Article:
European probe Rosetta flies by asteroid: ESA (w/ Video)

Jul 11, 2010
An image released by the ESA shows the Lutetia asteroid at closest approach from the Rosetta spacecraft. The European spacecraft Rosetta performed a fly-by of a massive asteroid on Saturday, the European Space Agency said, taking images that could one day help Earth defend itself from destruction.

The European spacecraft Rosetta performed a fly-by of a massive asteroid, the European Space Agency said, taking images that could one day help Earth defend itself from destruction.

Racing through the belt between Mars and Jupiter at 47,800 kph (29,925 mph), the billion-euro (1.25-billion-dollar) probe flew Saturday within 3,200 kms (2,000 miles) of the huge potato-shaped rock, Lutetia.

"The fly-by has been a spectacular success with Rosetta performing fautlessly," ESA said in a statement.

"Just 24 hours ago, Lutetia was a distant stranger. Now, thanks to Rosetta, it has become a close friend," the agency added.

Holger Sierks of Germany's Max Planck Institute, who is in charge of the spacecraft's Osiris (Optical, Spectroscopic and Infrared Remote Imaging System) camera said the more than 400 "phantastic images" showed many craters and details.

"Rosetta opened up a new world which will keep scientists busy for years," he added.

"We have completed the fly-by phase," Rosetta's director of operations Andrea Accomazzo said earlier on the ESA's website from the European Space Operations Centre in Darmstadt, Germany.

The aim of the fly-by of the asteroid, measuring 134 kms (83.75 miles) in diameter, is to measure Lutetia's mass and then calculate its density, knowledge which could one day be a lifesaver, according to ESA scientists.

If a rogue asteroid enters on a collision course with Earth, knowing its density will help the planet's defenders to determine whether they should try to deflect the rock or, instead, blow it up.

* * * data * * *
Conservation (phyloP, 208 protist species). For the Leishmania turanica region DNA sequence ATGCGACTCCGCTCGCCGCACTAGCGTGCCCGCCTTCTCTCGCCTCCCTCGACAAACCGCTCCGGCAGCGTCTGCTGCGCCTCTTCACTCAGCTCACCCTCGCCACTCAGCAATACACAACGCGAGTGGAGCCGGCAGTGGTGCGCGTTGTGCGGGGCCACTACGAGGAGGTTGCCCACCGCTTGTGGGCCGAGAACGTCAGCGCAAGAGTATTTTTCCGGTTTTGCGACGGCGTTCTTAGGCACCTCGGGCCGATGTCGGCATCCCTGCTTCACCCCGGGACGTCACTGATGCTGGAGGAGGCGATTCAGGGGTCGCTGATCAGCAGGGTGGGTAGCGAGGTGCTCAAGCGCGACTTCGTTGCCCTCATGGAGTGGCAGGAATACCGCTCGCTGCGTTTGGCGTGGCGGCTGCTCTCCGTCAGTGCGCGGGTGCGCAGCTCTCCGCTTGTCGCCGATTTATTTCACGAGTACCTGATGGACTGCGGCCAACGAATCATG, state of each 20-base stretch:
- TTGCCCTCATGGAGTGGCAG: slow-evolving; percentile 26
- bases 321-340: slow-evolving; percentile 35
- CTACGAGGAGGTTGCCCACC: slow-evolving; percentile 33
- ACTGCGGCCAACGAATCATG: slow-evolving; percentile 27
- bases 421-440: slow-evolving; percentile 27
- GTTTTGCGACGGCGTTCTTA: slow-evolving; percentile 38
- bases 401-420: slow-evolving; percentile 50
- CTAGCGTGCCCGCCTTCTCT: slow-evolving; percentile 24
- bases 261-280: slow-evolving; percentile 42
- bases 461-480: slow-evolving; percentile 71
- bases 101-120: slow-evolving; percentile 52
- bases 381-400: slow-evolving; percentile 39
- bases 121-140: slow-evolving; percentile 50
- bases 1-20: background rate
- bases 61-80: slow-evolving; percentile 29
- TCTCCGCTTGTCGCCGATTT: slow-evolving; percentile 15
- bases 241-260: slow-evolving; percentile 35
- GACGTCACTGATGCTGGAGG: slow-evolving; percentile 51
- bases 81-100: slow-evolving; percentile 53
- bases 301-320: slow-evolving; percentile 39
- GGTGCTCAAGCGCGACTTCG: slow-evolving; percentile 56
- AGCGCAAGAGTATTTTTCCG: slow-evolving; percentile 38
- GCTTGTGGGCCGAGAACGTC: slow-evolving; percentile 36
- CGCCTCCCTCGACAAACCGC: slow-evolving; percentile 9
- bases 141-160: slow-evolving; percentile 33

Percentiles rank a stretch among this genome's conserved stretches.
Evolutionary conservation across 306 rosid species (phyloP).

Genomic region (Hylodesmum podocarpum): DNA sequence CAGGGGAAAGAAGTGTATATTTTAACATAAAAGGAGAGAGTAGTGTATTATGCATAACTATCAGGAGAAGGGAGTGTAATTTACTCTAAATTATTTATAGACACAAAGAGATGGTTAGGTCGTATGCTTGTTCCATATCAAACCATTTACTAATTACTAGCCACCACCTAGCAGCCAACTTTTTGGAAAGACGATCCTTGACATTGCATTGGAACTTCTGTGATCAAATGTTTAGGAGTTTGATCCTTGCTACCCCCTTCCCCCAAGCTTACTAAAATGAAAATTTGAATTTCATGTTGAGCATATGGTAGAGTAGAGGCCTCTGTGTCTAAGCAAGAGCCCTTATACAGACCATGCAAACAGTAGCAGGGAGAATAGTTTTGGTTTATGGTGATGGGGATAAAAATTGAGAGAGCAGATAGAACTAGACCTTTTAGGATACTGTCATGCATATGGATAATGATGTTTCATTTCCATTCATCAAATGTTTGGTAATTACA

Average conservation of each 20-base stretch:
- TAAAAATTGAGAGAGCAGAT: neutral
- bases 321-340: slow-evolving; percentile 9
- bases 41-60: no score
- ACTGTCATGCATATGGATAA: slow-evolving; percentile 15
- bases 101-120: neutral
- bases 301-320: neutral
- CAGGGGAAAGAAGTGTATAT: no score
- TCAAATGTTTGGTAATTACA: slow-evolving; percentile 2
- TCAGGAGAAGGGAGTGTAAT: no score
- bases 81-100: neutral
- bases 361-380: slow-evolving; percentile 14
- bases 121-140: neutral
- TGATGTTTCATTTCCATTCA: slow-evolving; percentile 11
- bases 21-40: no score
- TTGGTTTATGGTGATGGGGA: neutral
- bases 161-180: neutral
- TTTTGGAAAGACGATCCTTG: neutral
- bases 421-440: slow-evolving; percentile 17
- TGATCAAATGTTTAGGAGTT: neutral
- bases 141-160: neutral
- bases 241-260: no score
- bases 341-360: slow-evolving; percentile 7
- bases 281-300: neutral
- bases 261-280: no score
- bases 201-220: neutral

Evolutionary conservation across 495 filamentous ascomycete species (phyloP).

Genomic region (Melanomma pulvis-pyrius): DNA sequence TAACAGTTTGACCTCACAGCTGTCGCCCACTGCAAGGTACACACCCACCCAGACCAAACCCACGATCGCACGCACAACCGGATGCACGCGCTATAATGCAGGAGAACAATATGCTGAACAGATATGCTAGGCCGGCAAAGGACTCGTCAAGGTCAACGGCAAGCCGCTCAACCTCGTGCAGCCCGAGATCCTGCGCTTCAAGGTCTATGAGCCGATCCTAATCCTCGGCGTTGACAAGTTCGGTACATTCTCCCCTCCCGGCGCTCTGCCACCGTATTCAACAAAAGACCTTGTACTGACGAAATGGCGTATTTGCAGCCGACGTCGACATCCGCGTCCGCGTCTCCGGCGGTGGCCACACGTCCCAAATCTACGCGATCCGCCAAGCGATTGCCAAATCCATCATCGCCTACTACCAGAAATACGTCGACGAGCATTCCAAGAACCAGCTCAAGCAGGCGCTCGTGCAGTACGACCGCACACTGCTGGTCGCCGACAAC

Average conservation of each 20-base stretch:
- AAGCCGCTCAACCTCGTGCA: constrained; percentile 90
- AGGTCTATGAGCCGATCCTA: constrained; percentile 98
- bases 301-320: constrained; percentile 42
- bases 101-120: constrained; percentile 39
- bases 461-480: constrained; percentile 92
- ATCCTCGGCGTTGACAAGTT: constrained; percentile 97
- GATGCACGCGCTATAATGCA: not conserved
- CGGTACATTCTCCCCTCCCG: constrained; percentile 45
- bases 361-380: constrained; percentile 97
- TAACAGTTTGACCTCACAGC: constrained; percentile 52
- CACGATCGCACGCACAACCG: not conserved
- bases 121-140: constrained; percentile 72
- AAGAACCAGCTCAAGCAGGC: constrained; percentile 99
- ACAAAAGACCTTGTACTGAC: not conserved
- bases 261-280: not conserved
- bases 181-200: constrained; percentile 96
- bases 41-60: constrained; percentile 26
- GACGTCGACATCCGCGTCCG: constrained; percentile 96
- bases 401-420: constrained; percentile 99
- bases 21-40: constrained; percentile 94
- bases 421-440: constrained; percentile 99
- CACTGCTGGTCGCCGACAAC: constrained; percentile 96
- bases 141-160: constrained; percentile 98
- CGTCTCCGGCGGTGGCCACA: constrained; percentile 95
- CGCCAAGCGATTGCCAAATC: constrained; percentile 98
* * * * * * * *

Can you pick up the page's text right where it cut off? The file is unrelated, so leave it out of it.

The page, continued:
This video is not supported by your browser at this time.
Simulation showing view of Lutetia from Rosetta during flyby on 10 July. Credits: ESA/AOES Medialab

As Rosetta is around 500 million kilometres from Earth, the probe's signal and images took 25 minutes to be received.

Once widely dismissed as bland lumps of debris left over from the building of the planets, asteroids have turned out to be intriguingly individual.

They are extremely different in shape and size, from just hundreds of metres (yards) across to behemoths of 100 kms (60 miles) or more, and also vary in mineral flavours.

Most measurements suggest Lutetia is a "C" type of asteroid, meaning that it contains primitive compounds of carbon. But others indicate it could be an "M" type, meaning that it holds metals.

New data proving this could rewrite the theory about asteroid classification.

European probe Rosetta flies by asteroid: ESA (w/ Video)
Zoom in on a possible landslide and boulders at the highest resolution. Credits: ESA 2010 MPS for OSIRIS Team MPS/UPD/LAM/IAA/RSSD/INTA/UPM/DASP/IDA

Metallic asteroids are far smaller than Lutetia: they are deemed to be fragments of far larger rocks that, in the bump and grind of the , were smashed apart.

The fly-by comes halfway through the extraordinary voyage of Rosetta, launched in 2004 on a 12-year, 7.1-billion-kilometre (4.4-billion-mile) mission.

One of the biggest gambles in the history of space exploration, the unmanned explorer is designed to meet up in 2014 with Comet 67/P Churyumov-Gerasimenko 675 million kms (422 million miles) from home.

The goal is to unlock the secrets of these lonely wanderers of the cosmos, whose origins date back to the dawn of the Solar System, some 4.5 billion years ago, before planets existed.

To get to its distant meeting point, has had to play planetary billiards for five years, using four "gravitational assists" from Earth and Mars as slingshots to build up speed.

Explore further: Europe postpones launch of first 'space plane'

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User comments : 19

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Parsec
5 / 5 (5) Jul 11, 2010
As Rosetta is around half a million kilometres from Earth, the probe's signal and images took 25 minutes to be received.